In recent years Facility Logix has been very active in New Castle County, Delaware, and has gathered key regional insights. Most of the life science activity in Delaware is concentrated in the northern part of the state with proximity to I-95. In 2019, FLGX completed an Innovation Ecosystem Market Assessment for Delaware, which showed an increase of early-stage science company activity in the wake of the 2016 Dow-DuPont merger due to a mass shift of DuPont employment in the state from layoffs, retirements, etc. For example, in 2017 the state created the Delaware Innovation Space (a partnership of the State of Delaware, the University of Delaware, and DuPont) on the DuPont Experimental Station campus in north Wilmington, which has roughly 150,000 SF of lab space. CBRE’s 2021 report includes ~190,000 SF of lab space in the region, located at the Delaware Technology Park, where space is occupied by a mix of University of Delaware programs and private companies.

In response to nationwide lab space demand in the region, in 2021 the state of Delaware instituted a grant program to support the high cost of lab space projects, which thus far is projected to add roughly 50,000 SF of lab space to northern DE. A significant development is also underway, transforming a portion of the DuPont Chestnut Run Campus in north Wilmington. In December of 2021, MRA Group purchased a portion of the campus and is in the process of transforming it into an innovation center, called Chestnut Run Innovation and Science Park (CRISP). The 163-acre campus has 780,000 SF of existing office and lab space, and MRA Group plans to build shared amenities including a hotel, fitness center, outdoor amphitheater, conference space, and restaurants. The site has additional capacity to build new labs and manufacturing facilities, dramatically increasing the state’s potential to attract and accommodate expansions of science and innovation-based companies.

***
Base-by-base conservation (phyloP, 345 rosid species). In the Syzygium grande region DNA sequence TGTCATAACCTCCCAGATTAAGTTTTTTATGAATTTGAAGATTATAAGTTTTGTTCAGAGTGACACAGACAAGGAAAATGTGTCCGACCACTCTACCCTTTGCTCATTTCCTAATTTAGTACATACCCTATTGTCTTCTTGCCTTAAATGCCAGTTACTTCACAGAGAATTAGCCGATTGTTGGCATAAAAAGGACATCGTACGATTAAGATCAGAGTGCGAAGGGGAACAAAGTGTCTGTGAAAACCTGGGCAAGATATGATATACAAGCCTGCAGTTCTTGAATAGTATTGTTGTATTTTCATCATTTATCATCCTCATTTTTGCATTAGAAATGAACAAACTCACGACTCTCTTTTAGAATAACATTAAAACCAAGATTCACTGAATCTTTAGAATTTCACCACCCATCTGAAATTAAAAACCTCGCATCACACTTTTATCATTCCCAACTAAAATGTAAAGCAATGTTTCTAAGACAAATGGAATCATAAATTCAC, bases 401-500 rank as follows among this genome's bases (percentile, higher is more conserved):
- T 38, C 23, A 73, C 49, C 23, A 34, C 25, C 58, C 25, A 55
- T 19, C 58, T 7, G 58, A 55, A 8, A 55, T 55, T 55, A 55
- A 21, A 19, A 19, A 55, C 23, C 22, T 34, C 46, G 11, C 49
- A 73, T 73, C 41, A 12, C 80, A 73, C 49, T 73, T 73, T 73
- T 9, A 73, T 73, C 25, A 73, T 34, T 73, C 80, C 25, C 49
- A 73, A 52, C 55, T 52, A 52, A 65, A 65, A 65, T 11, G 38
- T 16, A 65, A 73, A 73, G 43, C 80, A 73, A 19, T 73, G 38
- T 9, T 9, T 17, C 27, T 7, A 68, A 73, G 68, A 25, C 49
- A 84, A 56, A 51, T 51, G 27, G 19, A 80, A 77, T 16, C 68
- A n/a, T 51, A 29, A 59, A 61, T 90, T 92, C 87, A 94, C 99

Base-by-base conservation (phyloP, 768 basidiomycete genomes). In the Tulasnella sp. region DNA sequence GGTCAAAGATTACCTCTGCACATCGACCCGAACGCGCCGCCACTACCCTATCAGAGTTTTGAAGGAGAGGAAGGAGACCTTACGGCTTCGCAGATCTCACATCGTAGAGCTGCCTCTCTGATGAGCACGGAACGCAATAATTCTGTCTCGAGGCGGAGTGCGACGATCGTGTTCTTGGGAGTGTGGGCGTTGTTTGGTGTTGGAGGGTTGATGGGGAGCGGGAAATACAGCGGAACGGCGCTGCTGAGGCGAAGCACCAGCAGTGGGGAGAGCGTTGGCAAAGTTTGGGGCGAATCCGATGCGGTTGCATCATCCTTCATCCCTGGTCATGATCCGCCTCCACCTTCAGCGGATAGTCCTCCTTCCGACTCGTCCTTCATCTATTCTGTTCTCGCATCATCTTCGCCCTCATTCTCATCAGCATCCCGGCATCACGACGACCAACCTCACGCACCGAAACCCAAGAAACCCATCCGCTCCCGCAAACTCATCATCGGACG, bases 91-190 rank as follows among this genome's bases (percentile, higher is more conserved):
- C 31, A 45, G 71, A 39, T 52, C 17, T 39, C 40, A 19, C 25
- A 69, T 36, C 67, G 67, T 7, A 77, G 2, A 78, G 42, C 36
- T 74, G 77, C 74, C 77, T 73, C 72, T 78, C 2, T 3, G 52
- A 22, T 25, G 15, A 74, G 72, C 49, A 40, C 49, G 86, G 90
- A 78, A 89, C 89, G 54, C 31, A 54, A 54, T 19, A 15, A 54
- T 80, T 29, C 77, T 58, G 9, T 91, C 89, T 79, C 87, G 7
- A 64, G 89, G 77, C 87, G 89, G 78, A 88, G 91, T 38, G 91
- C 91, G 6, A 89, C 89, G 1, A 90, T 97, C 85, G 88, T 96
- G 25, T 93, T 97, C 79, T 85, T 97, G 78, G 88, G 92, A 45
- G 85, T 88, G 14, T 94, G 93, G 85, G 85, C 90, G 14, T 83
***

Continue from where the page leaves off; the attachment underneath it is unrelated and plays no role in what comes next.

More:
map of life science companies near Philadelphia
Source: Chestnut Run Innovation and Science Park webpage

The Greater Philadelphia region is just one example of the evolution of life science hubs outside the historically dominant Boston and California markets. Although those markets offer a plethora of talent and investment opportunities, they also come with high rents and cost of living, causing some employees and employers to seek alternative locations nationally. Next in our series we will explore the evolution of the Maryland life science ecosystem as another example of these important emerging markets.

If you have questions about this analysis or are interested in hearing more about Facility Logix, please contact Ariel Gruswitz at

About Facility LogixOne of only a few facility-related consulting services firms in the United States specializing in the life sciences industry, Facility Logix provides owners’ representation; facilities planning; move and transition, project, and operational management implementation; marketing and business development; and feasibility studies.